Crebilly conservation possible

Westtown Township supervisors Monday night gave Natural Lands the go-ahead to start writing grants to get a conservation easement for Crebilly Farm. Supervisors voted to pay Natural Lands $3,500 to write the grants. The action could lead to a conservation easement for the entire property, but not immediately.

The vote was 2-0. Supervisors’ Chairman Carol DeWolf — chairing her final meeting since losing a reelection bid — recused herself from the vote because she works for Natural Lands.

The vote also brought a round of applause from the residents in the audience. Westtown has spent more than five years dealing with the possibility of Toll Bros. building 317 homes on the historic farm.

If successful, the grants would come from the state Department of Conservation and Natural Resources and Chester County’s Preservation Partnership Program. Jack Stefferud, senior director of land protection for Natural Lands, was optimistic about getting the grants.

“I don’t work on projects that I think won’t be successful,” he told the board during the Dec. 20 meeting.

Neither Stefferud nor DeWolf could say how much money is needed to buy the easement from the Robinson family, owners of the 322-acre farm on Route 926.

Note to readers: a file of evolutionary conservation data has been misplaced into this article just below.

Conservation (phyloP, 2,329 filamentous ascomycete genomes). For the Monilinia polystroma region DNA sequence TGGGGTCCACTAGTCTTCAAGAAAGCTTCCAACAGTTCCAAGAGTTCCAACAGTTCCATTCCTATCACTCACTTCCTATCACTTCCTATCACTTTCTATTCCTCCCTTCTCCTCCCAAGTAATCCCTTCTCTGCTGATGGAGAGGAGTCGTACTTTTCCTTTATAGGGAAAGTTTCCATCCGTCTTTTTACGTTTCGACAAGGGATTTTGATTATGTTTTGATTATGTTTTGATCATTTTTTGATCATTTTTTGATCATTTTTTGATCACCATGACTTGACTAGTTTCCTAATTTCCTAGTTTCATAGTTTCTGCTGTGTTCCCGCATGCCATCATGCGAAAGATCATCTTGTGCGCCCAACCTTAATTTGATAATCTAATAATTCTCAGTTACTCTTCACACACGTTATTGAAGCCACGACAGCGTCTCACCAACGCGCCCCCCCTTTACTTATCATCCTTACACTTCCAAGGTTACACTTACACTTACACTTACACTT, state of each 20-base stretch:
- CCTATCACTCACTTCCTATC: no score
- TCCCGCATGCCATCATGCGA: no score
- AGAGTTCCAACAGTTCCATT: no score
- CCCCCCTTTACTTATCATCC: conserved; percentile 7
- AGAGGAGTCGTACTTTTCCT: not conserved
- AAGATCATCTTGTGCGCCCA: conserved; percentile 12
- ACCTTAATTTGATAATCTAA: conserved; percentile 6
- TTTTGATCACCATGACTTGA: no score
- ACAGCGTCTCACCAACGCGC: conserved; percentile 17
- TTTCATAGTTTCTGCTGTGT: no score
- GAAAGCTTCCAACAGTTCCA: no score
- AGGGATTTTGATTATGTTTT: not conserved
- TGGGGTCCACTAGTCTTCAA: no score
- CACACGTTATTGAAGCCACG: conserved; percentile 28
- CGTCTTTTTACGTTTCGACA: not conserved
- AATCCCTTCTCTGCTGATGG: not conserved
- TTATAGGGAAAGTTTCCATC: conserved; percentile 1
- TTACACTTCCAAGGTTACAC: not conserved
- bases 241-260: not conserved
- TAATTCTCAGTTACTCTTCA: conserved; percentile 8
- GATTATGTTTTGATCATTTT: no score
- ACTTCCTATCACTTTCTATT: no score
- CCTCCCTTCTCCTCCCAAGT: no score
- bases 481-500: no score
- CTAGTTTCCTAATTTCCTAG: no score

Stefferud said the state grant would cover 50 percent of the purchase price and the county grant less than that. In addition, other sources of income, including from the township, would be needed. He added that it could take 18 months to two years for the grant process to come to fruition, but, again, he’s optimistic.

“I firmly believe we have a good opportunity to conserve the property in its entirety,” he said, adding there’s not yet any true agreement with the family. But he also said he thinks the Robinsons would prefer to conserve the property rather than see it developed.

Stefferud said the next deadline for getting the grants in is the middle of April. If they miss that window of opportunity, they’d have to wait another year, and by that time, it might be too late. Also, during this time frame, they have to come to a final agreement with the Robinsons about the price.

Wolf said there is a working figure, but that can’t be made public yet. During general discussions, supervisors said there would be many discussions on how to raise the funds for the township’s share of the easement.

Supervisors had twice denied a Toll Bros. conditional use application to develop the property. The first denial came in January of 2017, and the most recent denial came this past September after Toll announced it was no longer the equity owner of the farm.

During the last three months, the Robinsons put the farm back up for sale and inquired about the possibility of a conservation easement.

According to a formal statement issued by Natural Lands, “We are very grateful to the Robinson family for their willingness to enter this dialogue, the details of which are confidential as are all our discussions with landowners.”

About Rich Schwartzman

Rich Schwartzman has been reporting on events in the greater Chadds Ford area since September 2001 when he became the founding editor of The Chadds Ford Post. In April 2009 he became managing editor of ChaddsFordLive. He is also an award-winning photographer.



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